Gen. David H. Petraeus, President Obama's choice to be the next director of the Central Intelligence Agency, told senators Thursday that the U.S. should consider a policy for using special interrogation techniques when a detainee is withholding information that is immediately needed to save lives.So, not only do we have a general officer of the U.S. Army, nominated to head the CIA, calling for the use of "special" techniques -- and justifying them with the single worst example in the history of torture rationalization.
In the vast majority of cases, Petraeus said, the "humane" questioning standards mandated by the U.S. Army Field Manual are sufficient to persuade detainees to talk. But though he did not use the word torture, Petraeus said "there should be discussion … by policymakers and by Congress" about something "more than the normal techniques."
Petraeus, speaking at his confirmation hearing before the Senate Intelligence Committee, described an example of a detainee who knows how to disarm a nuclear device set to explode under the Empire State Building. Congress may want to give the president the option of taking extraordinary measures to extract that information, he said.
Via Sullyblog, who rounds up some reaction. Conor Friedersdorf hits the nail on the head: consider, he says,
the anthrax attacks, the American scenario that has most resembled a ticking time bomb. Someone was sending a deadly biological weapon to folks around the country. People were panicky. The FBI frantically followed every lead that they could. Soon enough, law enforcement decided that they had their man: a scientist formerly employed by the army. What if they would've used enhanced interrogation techniques to ensure more letters weren't en route to kill someone? Oh yes. In that scenario, they would've wound up torturing an innocent man.... UPDATE (7/1): Via OTB, Spence Ackerman interviews a CIA interrogator who's written a book about his work at a "black site" in the former USSR:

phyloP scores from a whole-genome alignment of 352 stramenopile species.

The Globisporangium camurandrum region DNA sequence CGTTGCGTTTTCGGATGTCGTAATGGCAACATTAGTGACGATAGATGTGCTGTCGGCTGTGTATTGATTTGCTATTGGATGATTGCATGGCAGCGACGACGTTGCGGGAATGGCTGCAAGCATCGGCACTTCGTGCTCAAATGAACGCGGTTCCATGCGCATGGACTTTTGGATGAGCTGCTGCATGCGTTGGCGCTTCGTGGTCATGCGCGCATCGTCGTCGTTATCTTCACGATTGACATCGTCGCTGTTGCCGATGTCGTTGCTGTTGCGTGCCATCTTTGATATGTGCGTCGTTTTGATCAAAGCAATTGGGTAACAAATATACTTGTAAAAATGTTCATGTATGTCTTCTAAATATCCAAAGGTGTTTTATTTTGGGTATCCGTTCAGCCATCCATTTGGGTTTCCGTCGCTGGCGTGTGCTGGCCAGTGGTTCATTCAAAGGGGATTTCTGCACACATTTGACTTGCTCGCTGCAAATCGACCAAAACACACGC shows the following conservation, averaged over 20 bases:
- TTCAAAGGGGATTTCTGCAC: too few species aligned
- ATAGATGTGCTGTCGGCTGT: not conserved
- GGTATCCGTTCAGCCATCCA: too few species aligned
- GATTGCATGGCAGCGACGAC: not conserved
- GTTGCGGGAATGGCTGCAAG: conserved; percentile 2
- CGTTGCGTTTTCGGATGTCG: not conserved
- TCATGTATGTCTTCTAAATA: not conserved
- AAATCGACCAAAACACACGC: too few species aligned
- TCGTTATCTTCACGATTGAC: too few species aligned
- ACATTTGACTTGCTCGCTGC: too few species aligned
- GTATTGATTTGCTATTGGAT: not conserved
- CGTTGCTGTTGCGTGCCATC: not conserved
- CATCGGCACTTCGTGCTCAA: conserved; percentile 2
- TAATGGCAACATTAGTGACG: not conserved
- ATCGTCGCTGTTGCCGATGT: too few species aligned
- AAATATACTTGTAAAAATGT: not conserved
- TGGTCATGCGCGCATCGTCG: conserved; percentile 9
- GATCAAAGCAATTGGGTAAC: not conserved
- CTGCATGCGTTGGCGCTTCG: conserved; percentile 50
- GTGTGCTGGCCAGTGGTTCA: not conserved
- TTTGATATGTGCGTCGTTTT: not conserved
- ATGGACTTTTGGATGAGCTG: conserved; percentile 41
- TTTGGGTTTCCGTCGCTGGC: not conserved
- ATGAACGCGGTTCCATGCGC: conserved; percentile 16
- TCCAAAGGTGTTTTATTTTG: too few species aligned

DR: David Petraeus, the incoming CIA director, suggested to Congress that there might be circumstances where a return to “enhanced interrogation” is appropriate. What would you say to him?How many interrogations has Petraeus performed?
GC: That there is almost no conceivable circumstance in which the enhanced interrogation practices are acceptable or work. This belief is a red herring, wrong, and undoes us a bit. We are better than that. Enhanced interrogation does not work, and is wrong. End of story.